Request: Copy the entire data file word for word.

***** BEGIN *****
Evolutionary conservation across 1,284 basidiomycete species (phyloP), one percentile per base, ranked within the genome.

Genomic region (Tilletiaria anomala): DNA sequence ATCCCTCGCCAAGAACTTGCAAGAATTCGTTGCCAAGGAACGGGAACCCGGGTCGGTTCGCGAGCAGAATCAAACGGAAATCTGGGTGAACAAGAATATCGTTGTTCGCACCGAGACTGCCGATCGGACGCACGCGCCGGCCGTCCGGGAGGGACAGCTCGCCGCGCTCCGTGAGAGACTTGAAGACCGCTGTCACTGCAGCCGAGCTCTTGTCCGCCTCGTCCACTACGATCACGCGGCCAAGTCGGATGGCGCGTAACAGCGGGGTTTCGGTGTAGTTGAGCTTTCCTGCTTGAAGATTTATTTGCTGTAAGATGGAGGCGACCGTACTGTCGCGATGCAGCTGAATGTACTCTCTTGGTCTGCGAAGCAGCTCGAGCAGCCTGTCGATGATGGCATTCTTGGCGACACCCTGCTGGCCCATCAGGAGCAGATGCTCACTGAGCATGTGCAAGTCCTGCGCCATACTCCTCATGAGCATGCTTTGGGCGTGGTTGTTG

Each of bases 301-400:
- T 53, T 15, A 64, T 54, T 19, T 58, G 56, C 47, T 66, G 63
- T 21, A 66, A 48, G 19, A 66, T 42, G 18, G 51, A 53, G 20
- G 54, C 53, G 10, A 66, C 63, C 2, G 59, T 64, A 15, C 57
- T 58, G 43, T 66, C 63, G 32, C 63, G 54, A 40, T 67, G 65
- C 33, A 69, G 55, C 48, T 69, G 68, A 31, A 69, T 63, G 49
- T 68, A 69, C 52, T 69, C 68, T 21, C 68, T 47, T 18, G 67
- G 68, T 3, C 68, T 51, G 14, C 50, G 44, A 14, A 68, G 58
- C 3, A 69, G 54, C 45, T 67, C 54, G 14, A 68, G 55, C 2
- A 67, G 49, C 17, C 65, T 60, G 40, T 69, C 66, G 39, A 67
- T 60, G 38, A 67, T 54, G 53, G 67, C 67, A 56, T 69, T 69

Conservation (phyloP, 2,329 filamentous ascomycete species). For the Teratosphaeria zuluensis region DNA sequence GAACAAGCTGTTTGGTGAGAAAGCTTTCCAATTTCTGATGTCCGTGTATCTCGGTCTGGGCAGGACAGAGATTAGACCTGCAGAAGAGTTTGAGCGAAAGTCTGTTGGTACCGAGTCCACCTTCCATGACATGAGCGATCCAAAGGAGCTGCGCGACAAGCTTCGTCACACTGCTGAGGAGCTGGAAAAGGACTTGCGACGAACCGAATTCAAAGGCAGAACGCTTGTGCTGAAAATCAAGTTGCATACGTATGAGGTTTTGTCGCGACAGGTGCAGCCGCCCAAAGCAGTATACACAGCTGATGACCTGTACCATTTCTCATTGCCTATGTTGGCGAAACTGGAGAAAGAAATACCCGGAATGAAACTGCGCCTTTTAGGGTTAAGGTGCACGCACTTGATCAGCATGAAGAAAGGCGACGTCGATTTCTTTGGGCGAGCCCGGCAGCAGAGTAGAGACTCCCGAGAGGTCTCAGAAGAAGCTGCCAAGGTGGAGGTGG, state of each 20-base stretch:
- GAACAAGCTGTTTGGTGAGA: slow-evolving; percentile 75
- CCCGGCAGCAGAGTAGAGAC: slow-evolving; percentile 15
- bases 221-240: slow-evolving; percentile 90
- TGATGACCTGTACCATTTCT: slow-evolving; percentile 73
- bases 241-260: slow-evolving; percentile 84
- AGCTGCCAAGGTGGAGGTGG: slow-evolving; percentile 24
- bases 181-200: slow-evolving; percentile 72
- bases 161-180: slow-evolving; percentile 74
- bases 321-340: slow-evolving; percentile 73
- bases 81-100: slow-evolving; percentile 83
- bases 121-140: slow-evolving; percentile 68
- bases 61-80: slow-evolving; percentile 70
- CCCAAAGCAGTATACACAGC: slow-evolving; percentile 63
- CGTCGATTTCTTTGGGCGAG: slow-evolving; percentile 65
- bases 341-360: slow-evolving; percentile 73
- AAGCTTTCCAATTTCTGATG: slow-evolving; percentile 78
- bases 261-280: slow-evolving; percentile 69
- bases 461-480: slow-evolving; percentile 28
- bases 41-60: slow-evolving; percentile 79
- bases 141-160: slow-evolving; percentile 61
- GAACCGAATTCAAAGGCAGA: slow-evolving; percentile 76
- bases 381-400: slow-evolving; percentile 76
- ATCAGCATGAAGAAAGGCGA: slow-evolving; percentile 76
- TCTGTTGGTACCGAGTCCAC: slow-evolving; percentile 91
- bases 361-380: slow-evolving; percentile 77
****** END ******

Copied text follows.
Evolutionary conservation across 1,284 basidiomycete species (phyloP), one percentile per base, ranked within the genome.

Genomic region (Tilletiaria anomala): DNA sequence ATCCCTCGCCAAGAACTTGCAAGAATTCGTTGCCAAGGAACGGGAACCCGGGTCGGTTCGCGAGCAGAATCAAACGGAAATCTGGGTGAACAAGAATATCGTTGTTCGCACCGAGACTGCCGATCGGACGCACGCGCCGGCCGTCCGGGAGGGACAGCTCGCCGCGCTCCGTGAGAGACTTGAAGACCGCTGTCACTGCAGCCGAGCTCTTGTCCGCCTCGTCCACTACGATCACGCGGCCAAGTCGGATGGCGCGTAACAGCGGGGTTTCGGTGTAGTTGAGCTTTCCTGCTTGAAGATTTATTTGCTGTAAGATGGAGGCGACCGTACTGTCGCGATGCAGCTGAATGTACTCTCTTGGTCTGCGAAGCAGCTCGAGCAGCCTGTCGATGATGGCATTCTTGGCGACACCCTGCTGGCCCATCAGGAGCAGATGCTCACTGAGCATGTGCAAGTCCTGCGCCATACTCCTCATGAGCATGCTTTGGGCGTGGTTGTTG

Each of bases 301-400:
- T 53, T 15, A 64, T 54, T 19, T 58, G 56, C 47, T 66, G 63
- T 21, A 66, A 48, G 19, A 66, T 42, G 18, G 51, A 53, G 20
- G 54, C 53, G 10, A 66, C 63, C 2, G 59, T 64, A 15, C 57
- T 58, G 43, T 66, C 63, G 32, C 63, G 54, A 40, T 67, G 65
- C 33, A 69, G 55, C 48, T 69, G 68, A 31, A 69, T 63, G 49
- T 68, A 69, C 52, T 69, C 68, T 21, C 68, T 47, T 18, G 67
- G 68, T 3, C 68, T 51, G 14, C 50, G 44, A 14, A 68, G 58
- C 3, A 69, G 54, C 45, T 67, C 54, G 14, A 68, G 55, C 2
- A 67, G 49, C 17, C 65, T 60, G 40, T 69, C 66, G 39, A 67
- T 60, G 38, A 67, T 54, G 53, G 67, C 67, A 56, T 69, T 69

Conservation (phyloP, 2,329 filamentous ascomycete species). For the Teratosphaeria zuluensis region DNA sequence GAACAAGCTGTTTGGTGAGAAAGCTTTCCAATTTCTGATGTCCGTGTATCTCGGTCTGGGCAGGACAGAGATTAGACCTGCAGAAGAGTTTGAGCGAAAGTCTGTTGGTACCGAGTCCACCTTCCATGACATGAGCGATCCAAAGGAGCTGCGCGACAAGCTTCGTCACACTGCTGAGGAGCTGGAAAAGGACTTGCGACGAACCGAATTCAAAGGCAGAACGCTTGTGCTGAAAATCAAGTTGCATACGTATGAGGTTTTGTCGCGACAGGTGCAGCCGCCCAAAGCAGTATACACAGCTGATGACCTGTACCATTTCTCATTGCCTATGTTGGCGAAACTGGAGAAAGAAATACCCGGAATGAAACTGCGCCTTTTAGGGTTAAGGTGCACGCACTTGATCAGCATGAAGAAAGGCGACGTCGATTTCTTTGGGCGAGCCCGGCAGCAGAGTAGAGACTCCCGAGAGGTCTCAGAAGAAGCTGCCAAGGTGGAGGTGG, state of each 20-base stretch:
- GAACAAGCTGTTTGGTGAGA: slow-evolving; percentile 75
- CCCGGCAGCAGAGTAGAGAC: slow-evolving; percentile 15
- bases 221-240: slow-evolving; percentile 90
- TGATGACCTGTACCATTTCT: slow-evolving; percentile 73
- bases 241-260: slow-evolving; percentile 84
- AGCTGCCAAGGTGGAGGTGG: slow-evolving; percentile 24
- bases 181-200: slow-evolving; percentile 72
- bases 161-180: slow-evolving; percentile 74
- bases 321-340: slow-evolving; percentile 73
- bases 81-100: slow-evolving; percentile 83
- bases 121-140: slow-evolving; percentile 68
- bases 61-80: slow-evolving; percentile 70
- CCCAAAGCAGTATACACAGC: slow-evolving; percentile 63
- CGTCGATTTCTTTGGGCGAG: slow-evolving; percentile 65
- bases 341-360: slow-evolving; percentile 73
- AAGCTTTCCAATTTCTGATG: slow-evolving; percentile 78
- bases 261-280: slow-evolving; percentile 69
- bases 461-480: slow-evolving; percentile 28
- bases 41-60: slow-evolving; percentile 79
- bases 141-160: slow-evolving; percentile 61
- GAACCGAATTCAAAGGCAGA: slow-evolving; percentile 76
- bases 381-400: slow-evolving; percentile 76
- ATCAGCATGAAGAAAGGCGA: slow-evolving; percentile 76
- TCTGTTGGTACCGAGTCCAC: slow-evolving; percentile 91
- bases 361-380: slow-evolving; percentile 77